Clearing Up SuspicionAmid an investigation into the alleged pressures on the Hanvit Bank to grant loans, our attention is drawn to another suspicion that an enormous amount of money flowed into political circles before and after the 1996 general elections. The Central Investigation Department of the Supreme Public Prosecutor? Office reportedly discovered that a huge amount of money was deposited and then withdrawn from the bank account of the son of Representative Hwang Myung-soo, the then vice chairman of the election committee of the New Korea Party, the predecessor of the Grand National Party. The prosecution is said to have discovered the transaction while tracing money used for lobbying for the Seoul-Pusan high-speed railroad. Rumors abound that the fund amounted to tens of billions of won, that it came from an account of the Agency for National Security Planning, and that it was delivered to then-ruling party lawmakers.
A thorough investigation is essential. If the rumors are found to be true, the flow of money is likely to have involved illegal transactions. The prosecution must investigate this, and if the law was broken, the culprits must be brought to justice regardless of their affiliations.
Many people wonder about the sudden euruption of these rumors. They believe that the prosecution? probe may be a tactic to divert the public attention away from the Hanvit bank loan case. It is indeed strange that this new problem came to light on the very day when important figures N former presidential secretary for legal affairs Park Joo-sun and Choi Soo-byung, former director of the Korea Credit Guarantee Fund N were summoned for interrogation and only a few days before former Culture and Tourism Minister Park Jie-won, the key figure in the bank loan scandal, is scheduled to be called. The railroad lobbying case dates from several months ago, and the defendants in the first trial have been already sentenced. It is indeed strange that tidbits, not the entire picture, are leaking out little by little.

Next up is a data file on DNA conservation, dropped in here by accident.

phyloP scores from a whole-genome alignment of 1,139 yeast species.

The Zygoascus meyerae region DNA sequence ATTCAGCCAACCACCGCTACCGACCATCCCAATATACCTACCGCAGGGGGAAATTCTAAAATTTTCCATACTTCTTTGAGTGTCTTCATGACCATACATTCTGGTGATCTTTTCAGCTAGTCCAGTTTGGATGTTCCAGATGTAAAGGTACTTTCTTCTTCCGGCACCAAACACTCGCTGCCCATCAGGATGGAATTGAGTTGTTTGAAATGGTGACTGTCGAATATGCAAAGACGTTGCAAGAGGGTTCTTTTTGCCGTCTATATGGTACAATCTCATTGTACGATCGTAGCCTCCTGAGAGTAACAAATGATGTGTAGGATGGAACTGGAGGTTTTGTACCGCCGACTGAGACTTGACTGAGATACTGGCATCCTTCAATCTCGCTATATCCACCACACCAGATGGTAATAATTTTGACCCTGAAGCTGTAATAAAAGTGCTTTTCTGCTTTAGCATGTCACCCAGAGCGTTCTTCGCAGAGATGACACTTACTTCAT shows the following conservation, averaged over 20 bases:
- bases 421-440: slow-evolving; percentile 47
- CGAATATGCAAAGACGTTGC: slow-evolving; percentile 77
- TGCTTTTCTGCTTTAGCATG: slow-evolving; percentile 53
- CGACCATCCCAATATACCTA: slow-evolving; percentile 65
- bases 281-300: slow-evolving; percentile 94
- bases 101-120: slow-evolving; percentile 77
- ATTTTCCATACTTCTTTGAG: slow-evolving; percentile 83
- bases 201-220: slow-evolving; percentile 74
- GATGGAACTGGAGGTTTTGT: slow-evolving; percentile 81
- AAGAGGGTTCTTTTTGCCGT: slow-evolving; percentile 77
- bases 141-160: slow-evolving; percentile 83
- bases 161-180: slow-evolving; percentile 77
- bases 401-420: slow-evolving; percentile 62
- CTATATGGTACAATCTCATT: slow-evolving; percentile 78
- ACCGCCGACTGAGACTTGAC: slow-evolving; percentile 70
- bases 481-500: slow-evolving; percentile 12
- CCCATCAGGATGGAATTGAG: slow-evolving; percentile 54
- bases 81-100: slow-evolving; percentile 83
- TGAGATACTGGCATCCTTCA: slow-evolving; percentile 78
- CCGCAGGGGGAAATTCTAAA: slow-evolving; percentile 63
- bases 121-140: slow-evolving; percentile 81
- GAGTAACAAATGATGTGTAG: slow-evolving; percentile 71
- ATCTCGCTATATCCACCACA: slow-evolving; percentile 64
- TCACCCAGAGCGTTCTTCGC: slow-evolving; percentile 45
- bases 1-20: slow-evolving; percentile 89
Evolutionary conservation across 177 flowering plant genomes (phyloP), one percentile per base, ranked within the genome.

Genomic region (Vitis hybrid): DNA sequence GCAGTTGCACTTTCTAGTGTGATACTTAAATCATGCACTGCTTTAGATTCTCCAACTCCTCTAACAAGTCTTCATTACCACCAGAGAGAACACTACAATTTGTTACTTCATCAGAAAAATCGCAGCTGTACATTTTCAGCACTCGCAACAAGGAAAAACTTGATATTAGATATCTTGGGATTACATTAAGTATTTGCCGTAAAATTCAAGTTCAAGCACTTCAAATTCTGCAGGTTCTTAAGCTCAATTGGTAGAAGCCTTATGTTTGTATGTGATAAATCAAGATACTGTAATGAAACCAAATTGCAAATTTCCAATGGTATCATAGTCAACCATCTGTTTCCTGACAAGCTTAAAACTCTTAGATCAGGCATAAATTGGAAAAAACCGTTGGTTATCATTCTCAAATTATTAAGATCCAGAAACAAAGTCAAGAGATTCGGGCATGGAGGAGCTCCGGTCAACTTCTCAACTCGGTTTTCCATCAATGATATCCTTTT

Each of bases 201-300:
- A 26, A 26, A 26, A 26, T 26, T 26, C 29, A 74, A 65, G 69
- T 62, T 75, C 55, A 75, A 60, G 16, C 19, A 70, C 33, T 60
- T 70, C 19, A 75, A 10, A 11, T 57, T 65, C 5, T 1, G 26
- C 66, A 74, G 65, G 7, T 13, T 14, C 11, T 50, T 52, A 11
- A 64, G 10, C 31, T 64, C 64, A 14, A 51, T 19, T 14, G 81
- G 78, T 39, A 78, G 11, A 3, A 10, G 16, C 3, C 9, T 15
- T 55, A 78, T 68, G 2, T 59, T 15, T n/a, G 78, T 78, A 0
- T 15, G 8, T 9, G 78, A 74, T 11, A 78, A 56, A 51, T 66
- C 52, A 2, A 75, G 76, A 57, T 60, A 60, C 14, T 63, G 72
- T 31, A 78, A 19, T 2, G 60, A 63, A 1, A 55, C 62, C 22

The prosecution has, in fact, failed to be independent and is getting a bad reputation for becoming involved in political activity. To recover its credibility, the prosecution must launch a thorough investigation and lay bare the truth to the satisfaction of the public. In particular, in order not to leave any doubts behind, the prosecution must reveal the entire truth about the amounts of money involved, where it came from and how it was spent.
by Kim Young-